The confrontation on Nevarro was stylishly cool- showdown at high noon. Loved how Mando, Cara and Kuiil came down on blurrgs. Through tense negotiation, Mando and Greef were able to arrive at an uneasy truce, until later that night, when their camp was attacked by terrifying flying creatures that looked like huge pterodactyls. One of the creatures wounded Greef badly and poisoned him, and the Child used the Force to heal him, much to the amazement of the camp. The next morning, Greef shot the hunters he brought with him as security detail and admitted to Mando he was originally going to betray him but couldn’t follow through with it due to the Child saving his life.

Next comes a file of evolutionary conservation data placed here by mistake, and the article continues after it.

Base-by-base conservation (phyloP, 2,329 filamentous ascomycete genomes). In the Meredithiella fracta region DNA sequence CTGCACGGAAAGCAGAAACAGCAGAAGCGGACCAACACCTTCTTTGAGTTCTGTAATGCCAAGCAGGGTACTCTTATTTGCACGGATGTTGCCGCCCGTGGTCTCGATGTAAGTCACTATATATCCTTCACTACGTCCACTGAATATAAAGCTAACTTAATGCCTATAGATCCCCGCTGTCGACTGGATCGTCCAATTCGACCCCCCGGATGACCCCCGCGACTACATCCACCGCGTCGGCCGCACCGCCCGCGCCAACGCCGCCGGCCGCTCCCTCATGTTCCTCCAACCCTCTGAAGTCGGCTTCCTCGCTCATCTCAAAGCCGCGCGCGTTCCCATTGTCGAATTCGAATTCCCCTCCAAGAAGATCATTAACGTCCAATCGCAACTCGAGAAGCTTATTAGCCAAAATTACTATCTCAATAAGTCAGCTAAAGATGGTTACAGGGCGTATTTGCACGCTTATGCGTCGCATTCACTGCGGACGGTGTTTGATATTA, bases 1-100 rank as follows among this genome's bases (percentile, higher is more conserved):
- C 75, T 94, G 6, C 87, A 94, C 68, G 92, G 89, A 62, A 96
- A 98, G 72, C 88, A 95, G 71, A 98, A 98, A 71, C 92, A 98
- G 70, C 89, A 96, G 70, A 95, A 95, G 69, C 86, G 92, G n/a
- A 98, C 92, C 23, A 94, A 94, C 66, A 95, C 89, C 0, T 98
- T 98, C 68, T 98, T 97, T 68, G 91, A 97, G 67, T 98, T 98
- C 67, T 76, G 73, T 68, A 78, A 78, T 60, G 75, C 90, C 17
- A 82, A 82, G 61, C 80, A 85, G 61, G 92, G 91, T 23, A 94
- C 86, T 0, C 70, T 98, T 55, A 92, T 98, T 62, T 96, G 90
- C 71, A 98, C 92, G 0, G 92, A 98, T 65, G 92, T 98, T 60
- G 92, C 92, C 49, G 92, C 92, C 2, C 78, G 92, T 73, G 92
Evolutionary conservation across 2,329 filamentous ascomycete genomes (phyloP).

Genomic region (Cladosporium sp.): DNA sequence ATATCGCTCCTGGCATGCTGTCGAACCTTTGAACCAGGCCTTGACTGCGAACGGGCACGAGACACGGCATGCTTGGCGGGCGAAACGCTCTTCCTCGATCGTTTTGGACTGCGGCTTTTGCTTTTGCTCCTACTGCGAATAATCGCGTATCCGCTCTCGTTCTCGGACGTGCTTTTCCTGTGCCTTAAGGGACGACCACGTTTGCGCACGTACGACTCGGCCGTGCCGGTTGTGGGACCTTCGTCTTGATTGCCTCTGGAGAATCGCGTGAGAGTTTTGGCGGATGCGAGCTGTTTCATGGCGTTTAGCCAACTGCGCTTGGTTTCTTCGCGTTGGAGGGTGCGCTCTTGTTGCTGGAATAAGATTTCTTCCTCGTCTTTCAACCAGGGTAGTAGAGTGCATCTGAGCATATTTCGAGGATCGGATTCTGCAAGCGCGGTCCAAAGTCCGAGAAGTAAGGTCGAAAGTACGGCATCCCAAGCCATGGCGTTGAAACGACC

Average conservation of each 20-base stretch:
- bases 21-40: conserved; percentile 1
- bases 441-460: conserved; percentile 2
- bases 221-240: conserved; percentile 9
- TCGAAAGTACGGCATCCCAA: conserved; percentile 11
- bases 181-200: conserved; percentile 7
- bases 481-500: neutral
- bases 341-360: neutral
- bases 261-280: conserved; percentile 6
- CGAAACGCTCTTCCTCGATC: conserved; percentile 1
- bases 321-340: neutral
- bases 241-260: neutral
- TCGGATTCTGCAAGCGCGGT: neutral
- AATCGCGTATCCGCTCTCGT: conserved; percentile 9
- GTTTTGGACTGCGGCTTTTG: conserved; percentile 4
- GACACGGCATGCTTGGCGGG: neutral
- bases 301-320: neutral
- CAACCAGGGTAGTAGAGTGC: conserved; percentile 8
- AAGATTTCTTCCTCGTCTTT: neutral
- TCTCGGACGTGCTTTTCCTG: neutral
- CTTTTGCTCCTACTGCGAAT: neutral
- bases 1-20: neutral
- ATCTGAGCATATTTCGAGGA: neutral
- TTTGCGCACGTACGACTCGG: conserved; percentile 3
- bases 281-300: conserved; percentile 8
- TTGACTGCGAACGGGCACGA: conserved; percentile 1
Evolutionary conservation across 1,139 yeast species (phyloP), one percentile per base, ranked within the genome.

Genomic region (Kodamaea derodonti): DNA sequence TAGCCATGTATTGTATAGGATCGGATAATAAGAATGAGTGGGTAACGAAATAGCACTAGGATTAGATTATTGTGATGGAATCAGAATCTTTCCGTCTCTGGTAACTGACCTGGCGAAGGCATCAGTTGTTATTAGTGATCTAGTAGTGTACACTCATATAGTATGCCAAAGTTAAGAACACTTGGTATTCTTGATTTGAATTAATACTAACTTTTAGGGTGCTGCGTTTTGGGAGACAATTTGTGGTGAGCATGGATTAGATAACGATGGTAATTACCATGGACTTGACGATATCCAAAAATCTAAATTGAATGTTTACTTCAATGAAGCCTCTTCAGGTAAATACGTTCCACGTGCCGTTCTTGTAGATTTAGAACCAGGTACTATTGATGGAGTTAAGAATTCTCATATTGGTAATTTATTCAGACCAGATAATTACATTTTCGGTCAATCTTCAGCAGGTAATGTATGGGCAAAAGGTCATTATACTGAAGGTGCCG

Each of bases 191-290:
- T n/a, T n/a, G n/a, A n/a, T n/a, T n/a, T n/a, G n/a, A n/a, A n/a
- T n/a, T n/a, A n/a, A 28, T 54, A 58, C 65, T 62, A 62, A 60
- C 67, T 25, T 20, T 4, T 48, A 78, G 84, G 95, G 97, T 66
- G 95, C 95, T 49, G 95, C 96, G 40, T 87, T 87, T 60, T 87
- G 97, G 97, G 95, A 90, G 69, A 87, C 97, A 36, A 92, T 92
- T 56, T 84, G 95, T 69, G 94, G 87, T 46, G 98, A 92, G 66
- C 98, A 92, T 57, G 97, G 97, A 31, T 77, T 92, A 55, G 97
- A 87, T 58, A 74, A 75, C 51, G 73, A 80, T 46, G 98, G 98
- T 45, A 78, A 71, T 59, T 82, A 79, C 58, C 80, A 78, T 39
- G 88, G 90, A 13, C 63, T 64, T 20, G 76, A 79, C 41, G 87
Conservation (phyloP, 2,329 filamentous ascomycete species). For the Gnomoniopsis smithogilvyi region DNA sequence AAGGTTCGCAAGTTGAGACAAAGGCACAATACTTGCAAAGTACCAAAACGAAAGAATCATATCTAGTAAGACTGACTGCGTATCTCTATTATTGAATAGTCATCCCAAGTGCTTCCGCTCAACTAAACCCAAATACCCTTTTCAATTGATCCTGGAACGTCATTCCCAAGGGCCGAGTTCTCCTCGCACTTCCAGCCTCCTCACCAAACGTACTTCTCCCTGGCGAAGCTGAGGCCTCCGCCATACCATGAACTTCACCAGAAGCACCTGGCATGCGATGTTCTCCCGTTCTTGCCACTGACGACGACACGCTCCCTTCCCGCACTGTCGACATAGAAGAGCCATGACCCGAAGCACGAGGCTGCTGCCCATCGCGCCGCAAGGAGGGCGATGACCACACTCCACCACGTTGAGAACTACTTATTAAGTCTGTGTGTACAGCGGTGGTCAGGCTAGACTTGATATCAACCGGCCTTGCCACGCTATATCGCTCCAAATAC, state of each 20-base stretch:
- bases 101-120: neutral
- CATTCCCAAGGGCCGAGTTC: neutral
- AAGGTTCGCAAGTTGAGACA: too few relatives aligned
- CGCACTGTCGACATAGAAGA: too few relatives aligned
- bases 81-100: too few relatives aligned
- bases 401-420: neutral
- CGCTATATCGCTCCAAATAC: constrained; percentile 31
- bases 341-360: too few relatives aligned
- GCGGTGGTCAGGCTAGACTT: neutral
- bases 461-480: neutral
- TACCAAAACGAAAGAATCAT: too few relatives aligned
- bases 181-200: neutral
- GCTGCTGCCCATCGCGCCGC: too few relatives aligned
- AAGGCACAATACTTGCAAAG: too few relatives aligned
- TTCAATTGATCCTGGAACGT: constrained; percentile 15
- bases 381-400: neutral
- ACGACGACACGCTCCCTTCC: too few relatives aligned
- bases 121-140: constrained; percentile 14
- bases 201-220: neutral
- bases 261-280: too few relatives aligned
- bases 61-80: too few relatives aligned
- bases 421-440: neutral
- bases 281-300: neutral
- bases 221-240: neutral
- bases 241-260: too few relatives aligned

I shared much of Cara’s impatience for Greef throughout this episode. I love Carl Weathers, but Greef is a tool, even taking into account that he has to be hardened because of his occupation. In a way, he was the propeller through all the mayhem that happened near the end of the episode; forcing Mando and Cara to scramble through last-minute make-shift plans and send Kuiil back to the ship, alone with the Child.

I knew there was no way there were only four storm troopers, especially since Greef had mentioned that the city was largely under ex-Imperial control, to the point that it was impeding the Guild. But what we didn’t account for was that the Client wasn’t pulling the strings; he was just the messenger for someone far more dangerous- Moff Gideon. Moff Gideon has some serious firepower, implying there’s more than just a few fragmented remnants of the Empire left- and he didn’t hesitate to light up the cantina, when the Client failed him.